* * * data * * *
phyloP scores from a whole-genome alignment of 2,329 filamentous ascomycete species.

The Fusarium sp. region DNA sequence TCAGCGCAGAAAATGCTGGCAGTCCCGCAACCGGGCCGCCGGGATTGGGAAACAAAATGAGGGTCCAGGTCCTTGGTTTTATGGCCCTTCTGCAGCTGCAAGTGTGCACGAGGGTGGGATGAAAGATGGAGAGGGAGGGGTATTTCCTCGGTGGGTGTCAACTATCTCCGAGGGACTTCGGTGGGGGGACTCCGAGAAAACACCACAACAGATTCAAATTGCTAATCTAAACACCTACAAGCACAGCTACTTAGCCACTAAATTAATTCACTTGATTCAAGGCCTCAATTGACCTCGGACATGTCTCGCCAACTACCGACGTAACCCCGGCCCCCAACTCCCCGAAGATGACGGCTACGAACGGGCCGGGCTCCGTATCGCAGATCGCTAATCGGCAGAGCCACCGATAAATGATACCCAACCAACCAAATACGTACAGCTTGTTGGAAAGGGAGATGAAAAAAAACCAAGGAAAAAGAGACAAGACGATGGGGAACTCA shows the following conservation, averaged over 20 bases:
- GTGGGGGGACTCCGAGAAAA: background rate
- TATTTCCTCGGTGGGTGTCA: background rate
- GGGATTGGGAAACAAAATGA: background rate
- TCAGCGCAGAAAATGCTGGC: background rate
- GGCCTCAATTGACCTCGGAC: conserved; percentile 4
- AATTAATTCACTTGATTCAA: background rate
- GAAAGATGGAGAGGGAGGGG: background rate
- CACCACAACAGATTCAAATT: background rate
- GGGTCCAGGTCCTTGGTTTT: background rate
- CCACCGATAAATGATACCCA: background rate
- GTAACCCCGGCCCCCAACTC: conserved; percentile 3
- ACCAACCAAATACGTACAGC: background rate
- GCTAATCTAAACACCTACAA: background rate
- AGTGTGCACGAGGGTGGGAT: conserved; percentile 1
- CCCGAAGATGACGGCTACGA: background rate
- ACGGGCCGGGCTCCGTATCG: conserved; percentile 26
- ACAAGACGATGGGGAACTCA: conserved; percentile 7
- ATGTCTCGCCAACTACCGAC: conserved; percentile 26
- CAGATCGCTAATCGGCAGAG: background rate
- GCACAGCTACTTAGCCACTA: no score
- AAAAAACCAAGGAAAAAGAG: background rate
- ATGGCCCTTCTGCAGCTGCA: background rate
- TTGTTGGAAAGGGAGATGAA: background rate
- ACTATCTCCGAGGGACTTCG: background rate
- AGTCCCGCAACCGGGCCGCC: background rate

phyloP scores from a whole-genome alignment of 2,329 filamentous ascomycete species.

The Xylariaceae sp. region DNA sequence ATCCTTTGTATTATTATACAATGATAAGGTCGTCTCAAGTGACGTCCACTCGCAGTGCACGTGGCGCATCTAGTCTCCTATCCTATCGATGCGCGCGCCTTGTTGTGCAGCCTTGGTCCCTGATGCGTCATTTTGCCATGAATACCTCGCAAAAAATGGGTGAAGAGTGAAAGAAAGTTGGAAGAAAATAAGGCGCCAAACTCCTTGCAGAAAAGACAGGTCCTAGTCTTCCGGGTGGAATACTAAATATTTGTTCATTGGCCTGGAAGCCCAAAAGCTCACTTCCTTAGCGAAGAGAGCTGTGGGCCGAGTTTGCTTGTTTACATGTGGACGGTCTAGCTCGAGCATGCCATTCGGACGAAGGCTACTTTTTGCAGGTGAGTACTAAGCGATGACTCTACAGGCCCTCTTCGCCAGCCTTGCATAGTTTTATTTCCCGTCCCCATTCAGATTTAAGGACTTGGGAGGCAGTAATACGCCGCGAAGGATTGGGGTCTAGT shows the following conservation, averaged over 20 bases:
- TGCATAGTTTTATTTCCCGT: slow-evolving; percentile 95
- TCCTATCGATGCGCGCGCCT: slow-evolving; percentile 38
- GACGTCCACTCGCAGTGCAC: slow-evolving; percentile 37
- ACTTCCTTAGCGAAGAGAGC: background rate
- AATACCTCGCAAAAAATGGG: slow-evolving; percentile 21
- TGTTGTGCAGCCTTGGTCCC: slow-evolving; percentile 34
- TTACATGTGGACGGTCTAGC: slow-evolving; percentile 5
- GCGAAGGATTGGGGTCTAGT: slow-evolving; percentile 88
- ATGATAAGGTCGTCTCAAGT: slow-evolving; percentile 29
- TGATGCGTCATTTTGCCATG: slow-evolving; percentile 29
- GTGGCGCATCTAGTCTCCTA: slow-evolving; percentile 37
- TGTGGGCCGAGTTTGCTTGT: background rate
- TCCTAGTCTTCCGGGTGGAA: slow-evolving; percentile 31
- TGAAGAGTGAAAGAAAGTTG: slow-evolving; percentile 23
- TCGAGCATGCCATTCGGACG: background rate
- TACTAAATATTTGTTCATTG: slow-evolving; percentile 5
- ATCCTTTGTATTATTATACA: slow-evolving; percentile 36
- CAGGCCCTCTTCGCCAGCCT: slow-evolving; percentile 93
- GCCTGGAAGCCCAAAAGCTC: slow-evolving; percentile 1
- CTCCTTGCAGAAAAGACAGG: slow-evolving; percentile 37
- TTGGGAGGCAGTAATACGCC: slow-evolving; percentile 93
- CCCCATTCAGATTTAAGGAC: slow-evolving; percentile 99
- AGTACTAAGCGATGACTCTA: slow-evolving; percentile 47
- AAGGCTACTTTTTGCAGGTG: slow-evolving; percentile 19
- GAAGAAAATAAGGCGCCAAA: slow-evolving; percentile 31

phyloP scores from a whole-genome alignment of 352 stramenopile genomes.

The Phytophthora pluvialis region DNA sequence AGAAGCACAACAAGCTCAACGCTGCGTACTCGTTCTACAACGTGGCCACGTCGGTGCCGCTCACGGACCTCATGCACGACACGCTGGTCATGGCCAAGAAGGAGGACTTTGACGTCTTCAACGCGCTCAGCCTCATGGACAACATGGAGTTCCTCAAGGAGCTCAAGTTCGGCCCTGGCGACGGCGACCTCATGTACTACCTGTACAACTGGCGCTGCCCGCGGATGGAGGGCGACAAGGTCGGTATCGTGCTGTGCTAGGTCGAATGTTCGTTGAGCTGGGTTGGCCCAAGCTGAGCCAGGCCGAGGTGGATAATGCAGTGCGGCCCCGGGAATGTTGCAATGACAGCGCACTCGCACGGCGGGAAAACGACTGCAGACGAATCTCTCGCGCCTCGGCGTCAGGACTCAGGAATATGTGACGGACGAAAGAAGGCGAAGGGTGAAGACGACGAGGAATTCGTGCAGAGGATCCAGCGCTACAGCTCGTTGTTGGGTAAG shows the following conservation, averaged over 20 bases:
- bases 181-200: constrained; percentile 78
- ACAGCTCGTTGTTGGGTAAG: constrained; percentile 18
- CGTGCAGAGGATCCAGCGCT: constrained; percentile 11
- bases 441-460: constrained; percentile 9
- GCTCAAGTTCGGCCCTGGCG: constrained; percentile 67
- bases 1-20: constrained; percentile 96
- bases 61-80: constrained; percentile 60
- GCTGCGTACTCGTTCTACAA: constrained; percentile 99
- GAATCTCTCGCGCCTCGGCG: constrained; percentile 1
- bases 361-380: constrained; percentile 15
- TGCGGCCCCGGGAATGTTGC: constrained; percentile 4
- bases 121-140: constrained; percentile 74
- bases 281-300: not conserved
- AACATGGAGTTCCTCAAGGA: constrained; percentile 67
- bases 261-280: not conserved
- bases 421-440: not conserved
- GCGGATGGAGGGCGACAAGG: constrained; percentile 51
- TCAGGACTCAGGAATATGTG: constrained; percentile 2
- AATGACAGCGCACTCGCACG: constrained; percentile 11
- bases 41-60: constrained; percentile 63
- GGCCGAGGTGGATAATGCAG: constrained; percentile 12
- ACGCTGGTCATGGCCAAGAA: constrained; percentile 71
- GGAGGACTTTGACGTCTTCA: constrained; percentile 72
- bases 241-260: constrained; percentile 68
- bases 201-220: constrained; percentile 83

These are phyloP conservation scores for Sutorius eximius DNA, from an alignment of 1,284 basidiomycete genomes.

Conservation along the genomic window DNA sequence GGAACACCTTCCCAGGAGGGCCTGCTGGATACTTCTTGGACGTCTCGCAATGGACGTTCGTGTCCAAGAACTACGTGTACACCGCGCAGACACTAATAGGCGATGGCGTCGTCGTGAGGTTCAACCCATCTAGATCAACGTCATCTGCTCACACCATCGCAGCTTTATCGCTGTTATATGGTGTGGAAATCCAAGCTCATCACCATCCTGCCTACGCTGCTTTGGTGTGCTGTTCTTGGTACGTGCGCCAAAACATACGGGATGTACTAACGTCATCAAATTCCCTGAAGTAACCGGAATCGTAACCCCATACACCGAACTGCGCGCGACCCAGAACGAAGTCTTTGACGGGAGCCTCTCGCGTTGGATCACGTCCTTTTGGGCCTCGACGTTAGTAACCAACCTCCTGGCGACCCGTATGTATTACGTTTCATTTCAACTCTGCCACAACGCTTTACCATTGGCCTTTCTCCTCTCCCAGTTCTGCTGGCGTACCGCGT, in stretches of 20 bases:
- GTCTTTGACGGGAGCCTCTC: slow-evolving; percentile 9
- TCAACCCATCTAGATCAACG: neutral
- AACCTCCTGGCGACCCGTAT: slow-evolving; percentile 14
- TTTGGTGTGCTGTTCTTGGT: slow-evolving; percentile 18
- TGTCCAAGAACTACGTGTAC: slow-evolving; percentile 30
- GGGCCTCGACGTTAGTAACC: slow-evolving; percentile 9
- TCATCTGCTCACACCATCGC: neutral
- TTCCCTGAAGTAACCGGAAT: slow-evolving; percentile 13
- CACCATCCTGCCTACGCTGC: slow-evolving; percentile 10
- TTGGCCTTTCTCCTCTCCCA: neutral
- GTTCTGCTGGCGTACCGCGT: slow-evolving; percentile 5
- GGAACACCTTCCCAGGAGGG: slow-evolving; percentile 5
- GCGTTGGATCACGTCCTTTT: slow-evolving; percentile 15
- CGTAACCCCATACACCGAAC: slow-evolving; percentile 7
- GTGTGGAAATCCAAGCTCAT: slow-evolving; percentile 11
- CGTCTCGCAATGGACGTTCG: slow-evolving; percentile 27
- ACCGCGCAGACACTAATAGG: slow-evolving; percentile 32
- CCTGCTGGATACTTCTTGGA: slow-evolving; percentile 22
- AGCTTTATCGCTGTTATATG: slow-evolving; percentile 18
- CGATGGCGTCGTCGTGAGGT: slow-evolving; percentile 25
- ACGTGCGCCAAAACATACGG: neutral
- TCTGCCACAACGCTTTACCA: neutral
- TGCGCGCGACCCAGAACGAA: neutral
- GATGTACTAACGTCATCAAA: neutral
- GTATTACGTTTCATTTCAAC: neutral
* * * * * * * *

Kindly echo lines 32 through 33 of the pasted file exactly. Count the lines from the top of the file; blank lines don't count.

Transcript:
- GACGTCCACTCGCAGTGCAC: slow-evolving; percentile 37
- ACTTCCTTAGCGAAGAGAGC: background rate